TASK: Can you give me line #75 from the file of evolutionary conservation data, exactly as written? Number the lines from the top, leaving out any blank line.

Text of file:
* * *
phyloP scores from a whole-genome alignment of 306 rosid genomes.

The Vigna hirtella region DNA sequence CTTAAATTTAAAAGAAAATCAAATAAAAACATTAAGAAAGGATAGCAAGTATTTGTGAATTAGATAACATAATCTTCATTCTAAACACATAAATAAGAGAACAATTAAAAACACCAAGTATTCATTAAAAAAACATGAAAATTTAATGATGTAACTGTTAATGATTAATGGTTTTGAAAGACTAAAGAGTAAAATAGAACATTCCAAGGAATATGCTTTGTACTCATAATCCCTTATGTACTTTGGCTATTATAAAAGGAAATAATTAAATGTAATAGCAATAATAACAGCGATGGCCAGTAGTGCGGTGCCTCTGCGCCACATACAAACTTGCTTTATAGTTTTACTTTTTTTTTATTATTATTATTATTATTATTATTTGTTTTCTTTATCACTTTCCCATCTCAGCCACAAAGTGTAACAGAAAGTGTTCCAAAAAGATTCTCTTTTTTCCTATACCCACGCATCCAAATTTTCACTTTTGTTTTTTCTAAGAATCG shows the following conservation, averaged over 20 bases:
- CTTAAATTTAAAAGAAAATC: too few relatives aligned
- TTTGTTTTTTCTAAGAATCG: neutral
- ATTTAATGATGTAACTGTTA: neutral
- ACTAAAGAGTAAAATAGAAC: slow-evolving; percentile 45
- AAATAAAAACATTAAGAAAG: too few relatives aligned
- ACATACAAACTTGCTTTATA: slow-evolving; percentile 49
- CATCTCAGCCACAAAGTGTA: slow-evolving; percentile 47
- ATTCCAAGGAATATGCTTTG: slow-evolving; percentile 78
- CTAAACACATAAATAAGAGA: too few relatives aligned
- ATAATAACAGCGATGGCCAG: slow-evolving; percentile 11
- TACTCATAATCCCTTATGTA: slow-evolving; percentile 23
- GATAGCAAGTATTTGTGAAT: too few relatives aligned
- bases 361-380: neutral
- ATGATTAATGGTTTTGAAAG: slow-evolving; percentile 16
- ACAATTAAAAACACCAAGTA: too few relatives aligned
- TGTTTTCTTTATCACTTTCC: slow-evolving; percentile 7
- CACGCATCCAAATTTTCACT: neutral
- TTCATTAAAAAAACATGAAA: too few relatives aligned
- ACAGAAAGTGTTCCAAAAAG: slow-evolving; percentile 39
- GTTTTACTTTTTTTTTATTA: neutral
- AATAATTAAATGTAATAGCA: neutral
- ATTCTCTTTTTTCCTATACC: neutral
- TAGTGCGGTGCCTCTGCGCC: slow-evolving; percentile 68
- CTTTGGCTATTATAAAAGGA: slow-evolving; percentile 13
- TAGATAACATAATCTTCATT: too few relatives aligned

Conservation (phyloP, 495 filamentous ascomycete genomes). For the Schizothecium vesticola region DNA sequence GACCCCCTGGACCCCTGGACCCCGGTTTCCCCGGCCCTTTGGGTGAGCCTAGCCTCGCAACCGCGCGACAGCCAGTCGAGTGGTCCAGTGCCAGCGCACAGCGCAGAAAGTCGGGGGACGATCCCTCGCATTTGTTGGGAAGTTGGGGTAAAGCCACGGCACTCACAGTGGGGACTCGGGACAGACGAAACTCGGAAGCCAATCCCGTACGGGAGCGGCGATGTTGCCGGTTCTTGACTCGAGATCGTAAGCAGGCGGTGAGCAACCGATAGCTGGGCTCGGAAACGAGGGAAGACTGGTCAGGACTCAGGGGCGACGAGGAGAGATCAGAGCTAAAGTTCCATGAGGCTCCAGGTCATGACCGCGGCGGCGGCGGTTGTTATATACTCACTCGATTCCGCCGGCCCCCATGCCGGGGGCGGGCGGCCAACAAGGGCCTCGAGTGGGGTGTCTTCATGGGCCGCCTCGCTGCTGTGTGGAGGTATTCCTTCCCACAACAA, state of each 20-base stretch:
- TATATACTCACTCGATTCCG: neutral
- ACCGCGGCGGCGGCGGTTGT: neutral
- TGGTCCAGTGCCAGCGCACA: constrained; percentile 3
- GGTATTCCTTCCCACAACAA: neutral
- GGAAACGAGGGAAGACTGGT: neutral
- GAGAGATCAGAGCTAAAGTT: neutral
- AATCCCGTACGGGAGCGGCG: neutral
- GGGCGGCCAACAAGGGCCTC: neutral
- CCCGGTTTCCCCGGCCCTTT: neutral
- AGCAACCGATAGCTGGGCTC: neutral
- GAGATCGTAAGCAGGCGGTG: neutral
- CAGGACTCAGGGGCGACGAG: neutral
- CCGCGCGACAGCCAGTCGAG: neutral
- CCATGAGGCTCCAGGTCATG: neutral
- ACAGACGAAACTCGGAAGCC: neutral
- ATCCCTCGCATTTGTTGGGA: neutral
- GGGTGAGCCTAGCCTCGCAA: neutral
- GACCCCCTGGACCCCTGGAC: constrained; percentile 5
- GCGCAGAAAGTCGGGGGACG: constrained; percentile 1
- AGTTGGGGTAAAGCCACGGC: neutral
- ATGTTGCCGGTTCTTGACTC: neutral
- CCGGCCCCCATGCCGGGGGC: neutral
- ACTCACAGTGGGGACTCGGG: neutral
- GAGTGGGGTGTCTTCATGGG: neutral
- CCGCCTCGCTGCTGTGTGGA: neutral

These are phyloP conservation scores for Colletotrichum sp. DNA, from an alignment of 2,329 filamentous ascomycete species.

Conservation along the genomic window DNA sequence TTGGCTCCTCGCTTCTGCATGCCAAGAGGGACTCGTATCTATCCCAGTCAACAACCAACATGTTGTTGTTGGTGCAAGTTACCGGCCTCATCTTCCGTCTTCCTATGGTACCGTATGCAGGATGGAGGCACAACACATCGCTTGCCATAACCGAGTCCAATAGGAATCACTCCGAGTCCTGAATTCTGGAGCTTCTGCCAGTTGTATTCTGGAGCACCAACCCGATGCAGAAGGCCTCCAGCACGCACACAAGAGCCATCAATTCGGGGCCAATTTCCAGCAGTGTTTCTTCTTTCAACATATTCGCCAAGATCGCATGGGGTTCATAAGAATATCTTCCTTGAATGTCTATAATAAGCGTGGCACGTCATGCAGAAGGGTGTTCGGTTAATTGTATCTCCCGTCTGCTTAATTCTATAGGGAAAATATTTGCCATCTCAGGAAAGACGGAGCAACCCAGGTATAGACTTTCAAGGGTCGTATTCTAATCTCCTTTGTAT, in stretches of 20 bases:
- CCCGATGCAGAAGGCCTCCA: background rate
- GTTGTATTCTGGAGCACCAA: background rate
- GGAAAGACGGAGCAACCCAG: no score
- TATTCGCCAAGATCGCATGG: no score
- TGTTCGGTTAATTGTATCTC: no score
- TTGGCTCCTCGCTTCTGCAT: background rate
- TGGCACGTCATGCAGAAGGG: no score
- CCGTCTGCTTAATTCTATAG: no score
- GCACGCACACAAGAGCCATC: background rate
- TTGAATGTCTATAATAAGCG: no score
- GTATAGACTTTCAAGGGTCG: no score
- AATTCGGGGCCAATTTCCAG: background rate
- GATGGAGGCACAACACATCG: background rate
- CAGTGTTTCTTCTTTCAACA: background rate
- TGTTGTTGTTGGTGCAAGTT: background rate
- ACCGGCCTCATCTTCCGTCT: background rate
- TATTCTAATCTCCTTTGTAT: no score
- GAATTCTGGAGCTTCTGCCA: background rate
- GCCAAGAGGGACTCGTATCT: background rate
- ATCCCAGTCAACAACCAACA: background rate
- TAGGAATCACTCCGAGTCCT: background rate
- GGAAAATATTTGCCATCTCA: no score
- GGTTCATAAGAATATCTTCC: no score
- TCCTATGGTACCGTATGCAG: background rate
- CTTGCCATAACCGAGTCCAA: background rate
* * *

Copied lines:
- ATCCCAGTCAACAACCAACA: background rate